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NHS England calls for changes to London GP care

Executives at NHS England have announced a number of changes that will change the face of GP care in London.

Residents in the capital have long complained about extensive waiting times, poor opening hours and receiving disjointed care for ongoing conditions, but adjustments to management systems will ease these concerns, the authority argues.

A report called General Practice - A Call to Action, which was published yesterday (November 28th) shows that GPs in London face a huge number of challenges.

Rising population figures mean current utilities cannot meet demand and with the capital expected to grow by 13 per cent by 2031, this needs to improve if mortality rates are to stay at their current lows.

Patient satisfaction also remains an issue in the city and Londoners often complain they cannot see a doctor at a time that suits them.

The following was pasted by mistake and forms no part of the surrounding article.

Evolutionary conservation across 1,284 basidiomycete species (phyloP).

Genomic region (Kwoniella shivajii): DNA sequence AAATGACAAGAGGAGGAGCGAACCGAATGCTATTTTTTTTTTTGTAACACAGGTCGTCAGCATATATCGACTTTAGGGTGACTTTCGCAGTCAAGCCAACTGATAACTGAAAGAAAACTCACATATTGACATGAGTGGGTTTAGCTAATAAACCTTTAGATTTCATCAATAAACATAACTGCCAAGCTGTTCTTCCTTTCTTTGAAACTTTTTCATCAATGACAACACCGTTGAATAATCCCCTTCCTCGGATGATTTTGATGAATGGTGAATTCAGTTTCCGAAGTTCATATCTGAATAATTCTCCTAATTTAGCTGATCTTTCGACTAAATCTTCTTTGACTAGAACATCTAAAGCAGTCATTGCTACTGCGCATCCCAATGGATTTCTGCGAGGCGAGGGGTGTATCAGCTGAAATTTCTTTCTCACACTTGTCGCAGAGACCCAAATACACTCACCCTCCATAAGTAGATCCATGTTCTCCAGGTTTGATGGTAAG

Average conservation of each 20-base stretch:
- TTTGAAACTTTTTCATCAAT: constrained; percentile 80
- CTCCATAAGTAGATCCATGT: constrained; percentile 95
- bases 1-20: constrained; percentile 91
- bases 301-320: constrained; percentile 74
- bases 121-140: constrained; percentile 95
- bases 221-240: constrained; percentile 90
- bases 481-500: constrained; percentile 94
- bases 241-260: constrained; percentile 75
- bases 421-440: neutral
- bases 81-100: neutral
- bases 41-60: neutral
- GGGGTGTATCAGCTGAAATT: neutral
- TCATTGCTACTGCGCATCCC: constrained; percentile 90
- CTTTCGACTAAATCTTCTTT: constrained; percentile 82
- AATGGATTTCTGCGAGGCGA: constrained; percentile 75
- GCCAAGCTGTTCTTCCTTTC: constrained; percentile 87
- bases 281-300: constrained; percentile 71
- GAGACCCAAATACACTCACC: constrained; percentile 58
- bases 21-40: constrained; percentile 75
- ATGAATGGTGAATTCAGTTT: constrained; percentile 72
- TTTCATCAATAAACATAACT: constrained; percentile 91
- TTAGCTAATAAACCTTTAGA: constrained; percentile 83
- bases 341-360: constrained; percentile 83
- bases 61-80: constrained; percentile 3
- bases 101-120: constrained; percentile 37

But there are measures that NHS England argues can be taken to mitigate these issues, as well as secondary problems like staff shortages and a rising life expectancy.

Dr Anne Rainsberry, regional director for NHS England in London, wants a holistic approach to management that will see GPs work on a more collaborative basis to solve long-standing difficulties in providing lower waiting times for users.

These views are shared by Dr Howard Freeman, chair of the London Clinical Commissioning Council, who said: "There are ambitious plans to reconfigure NHS services in all areas of London. However, all these plans are dependent on increasing capacity in primary care. 

"If we do not improve access to GP appointments and provide more services in the community then London’s hospitals will become unsustainable. This marks an important and positive step towards building services that are fit for London today."

Secretary of state for health Jeremy Hunt recently lost a Court of Appeal hearing where he aimed to implement cuts at Lewisham Hospital in south-east London.

Campaigners argued the Conservative minister did not have the right to reduce the facility's budget and this view was backed up by judges, who forced the politician to shelve his plans.

By Francesca Witney